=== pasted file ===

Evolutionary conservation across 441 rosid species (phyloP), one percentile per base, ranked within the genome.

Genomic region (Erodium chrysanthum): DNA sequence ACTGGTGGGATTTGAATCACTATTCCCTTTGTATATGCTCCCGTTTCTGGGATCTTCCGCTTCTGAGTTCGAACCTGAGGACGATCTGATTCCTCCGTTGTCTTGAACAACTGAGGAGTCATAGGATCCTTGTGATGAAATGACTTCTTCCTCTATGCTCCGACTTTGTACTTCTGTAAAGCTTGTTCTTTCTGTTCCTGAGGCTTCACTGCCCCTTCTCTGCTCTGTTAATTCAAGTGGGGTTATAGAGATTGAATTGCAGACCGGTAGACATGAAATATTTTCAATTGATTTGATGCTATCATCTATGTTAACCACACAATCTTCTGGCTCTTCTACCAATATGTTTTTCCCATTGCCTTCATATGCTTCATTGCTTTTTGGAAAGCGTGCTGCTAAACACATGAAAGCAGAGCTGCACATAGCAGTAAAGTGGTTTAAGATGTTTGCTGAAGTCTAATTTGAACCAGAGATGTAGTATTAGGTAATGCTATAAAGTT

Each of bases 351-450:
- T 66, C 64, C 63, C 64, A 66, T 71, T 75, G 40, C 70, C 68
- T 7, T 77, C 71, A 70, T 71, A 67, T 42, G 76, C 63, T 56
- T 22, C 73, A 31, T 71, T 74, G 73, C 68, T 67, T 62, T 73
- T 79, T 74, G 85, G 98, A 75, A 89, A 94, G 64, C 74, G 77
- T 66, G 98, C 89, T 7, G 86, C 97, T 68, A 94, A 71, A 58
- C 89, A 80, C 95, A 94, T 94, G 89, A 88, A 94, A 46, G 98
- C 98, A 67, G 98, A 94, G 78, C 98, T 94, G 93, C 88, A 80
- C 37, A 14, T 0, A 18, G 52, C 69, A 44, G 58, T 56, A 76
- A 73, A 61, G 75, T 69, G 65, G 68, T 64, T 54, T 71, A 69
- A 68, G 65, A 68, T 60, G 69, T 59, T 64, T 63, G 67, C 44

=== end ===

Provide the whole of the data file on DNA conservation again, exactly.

Evolutionary conservation across 441 rosid species (phyloP), one percentile per base, ranked within the genome.

Genomic region (Erodium chrysanthum): DNA sequence ACTGGTGGGATTTGAATCACTATTCCCTTTGTATATGCTCCCGTTTCTGGGATCTTCCGCTTCTGAGTTCGAACCTGAGGACGATCTGATTCCTCCGTTGTCTTGAACAACTGAGGAGTCATAGGATCCTTGTGATGAAATGACTTCTTCCTCTATGCTCCGACTTTGTACTTCTGTAAAGCTTGTTCTTTCTGTTCCTGAGGCTTCACTGCCCCTTCTCTGCTCTGTTAATTCAAGTGGGGTTATAGAGATTGAATTGCAGACCGGTAGACATGAAATATTTTCAATTGATTTGATGCTATCATCTATGTTAACCACACAATCTTCTGGCTCTTCTACCAATATGTTTTTCCCATTGCCTTCATATGCTTCATTGCTTTTTGGAAAGCGTGCTGCTAAACACATGAAAGCAGAGCTGCACATAGCAGTAAAGTGGTTTAAGATGTTTGCTGAAGTCTAATTTGAACCAGAGATGTAGTATTAGGTAATGCTATAAAGTT

Each of bases 351-450:
- T 66, C 64, C 63, C 64, A 66, T 71, T 75, G 40, C 70, C 68
- T 7, T 77, C 71, A 70, T 71, A 67, T 42, G 76, C 63, T 56
- T 22, C 73, A 31, T 71, T 74, G 73, C 68, T 67, T 62, T 73
- T 79, T 74, G 85, G 98, A 75, A 89, A 94, G 64, C 74, G 77
- T 66, G 98, C 89, T 7, G 86, C 97, T 68, A 94, A 71, A 58
- C 89, A 80, C 95, A 94, T 94, G 89, A 88, A 94, A 46, G 98
- C 98, A 67, G 98, A 94, G 78, C 98, T 94, G 93, C 88, A 80
- C 37, A 14, T 0, A 18, G 52, C 69, A 44, G 58, T 56, A 76
- A 73, A 61, G 75, T 69, G 65, G 68, T 64, T 54, T 71, A 69
- A 68, G 65, A 68, T 60, G 69, T 59, T 64, T 63, G 67, C 44